Maybe your dish doesn’t need more salt.
Removing a teaspoon of salt from your diet daily can lower blood pressure as much as most blood pressure medications, according to a study published this month in the Journal of the American Medical Association.
A low-sodium diet lowered systolic blood pressure in almost 75% of the 213 people who participated in the Assigned Dietary Order Crossover Study. Unlike the high-sodium diet, just one week of the low-sodium diet dropped 8 millimeters of mercury in systolic blood pressure.
The study assigned participants, aged 50 to 75, to spend a week on a high- or low-sodium diet before switching to the other.
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During the high-sodium week, they consumed two packets of broth containing 1,100 milligrams of sodium in addition to their normal diet. During the low-sodium week, they strictly ate low-sodium foods provided by dietitians, averaging only 500 milligrams of salt per day.
The study analyzed the results of individuals with the following blood pressures:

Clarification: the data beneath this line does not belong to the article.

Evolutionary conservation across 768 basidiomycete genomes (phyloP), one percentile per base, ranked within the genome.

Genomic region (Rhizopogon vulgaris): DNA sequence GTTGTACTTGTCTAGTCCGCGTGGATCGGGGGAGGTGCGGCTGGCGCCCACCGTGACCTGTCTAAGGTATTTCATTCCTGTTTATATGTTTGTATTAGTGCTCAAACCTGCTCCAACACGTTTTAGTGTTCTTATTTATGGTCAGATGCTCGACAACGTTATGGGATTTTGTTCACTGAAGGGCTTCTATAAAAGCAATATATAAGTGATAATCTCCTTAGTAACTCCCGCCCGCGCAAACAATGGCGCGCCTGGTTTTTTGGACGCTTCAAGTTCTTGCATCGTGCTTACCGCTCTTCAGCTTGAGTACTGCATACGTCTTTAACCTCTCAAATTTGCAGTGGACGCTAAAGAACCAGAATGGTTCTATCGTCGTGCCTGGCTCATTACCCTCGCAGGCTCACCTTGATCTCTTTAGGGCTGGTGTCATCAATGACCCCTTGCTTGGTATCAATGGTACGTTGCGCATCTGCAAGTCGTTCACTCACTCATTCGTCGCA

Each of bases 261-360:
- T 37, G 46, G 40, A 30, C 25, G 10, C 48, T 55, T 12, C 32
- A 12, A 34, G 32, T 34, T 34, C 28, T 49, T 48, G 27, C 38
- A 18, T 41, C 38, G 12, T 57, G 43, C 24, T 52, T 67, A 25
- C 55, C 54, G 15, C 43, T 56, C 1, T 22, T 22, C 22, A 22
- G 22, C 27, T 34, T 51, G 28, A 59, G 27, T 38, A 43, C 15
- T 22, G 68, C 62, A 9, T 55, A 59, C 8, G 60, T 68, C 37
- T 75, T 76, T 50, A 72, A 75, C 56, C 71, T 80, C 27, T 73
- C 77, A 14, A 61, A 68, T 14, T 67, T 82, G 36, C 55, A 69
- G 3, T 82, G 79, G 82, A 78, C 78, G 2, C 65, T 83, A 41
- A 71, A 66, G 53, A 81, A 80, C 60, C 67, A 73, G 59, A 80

- 25% with normal blood pressure
- 25% with untreated hypertension
- 20% whose blood pressure was under control
- 31% whose blood pressure was not under control
How many Americans have high blood pressure?
Nearly half of all Americans live with hypertension or high blood pressure, according to the American Heart Association.
About a third of people with high blood pressure have “resistant” hypertension, which is someone who does not respond to the correct use of three types of medications.
High blood pressure can lead to heart attack, heart failure, kidney damage and stroke, according to a World Health Organization report released in September. There are often no symptoms and requires people to have a blood pressure test to know their status.
What causes arterial hypertension?
Hypertension can be the result of multiple risk factors, including family history, sleep problems, high stress levels, obesity, diabetes, and pregnancy or menopause.
“Simply put, anything that affects the elasticity of your arteries or the volume of blood in your circulatory system will affect your blood pressure,” M. Scott Dawson, a cardiologist at Inspira Medical Group Cardiology, told USA TODAY earlier this year.
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How much salt should I eat?
While one teaspoon of salt (or 2,300 milligrams) is the maximum daily limit for people over age 14 according to the U.S. Dietary Guidelines, the American Heart Association recommends a diet containing less than 1,500 milligrams of sodium per day, especially for people with high blood pressure.
Limiting salt in your diet is the most proven way to reduce blood pressure, but eating foods rich in low-fat dairy, vegetables, fruits, and whole grains can also help you better control your blood pressure. arterial.
Contributor: Daryl Austin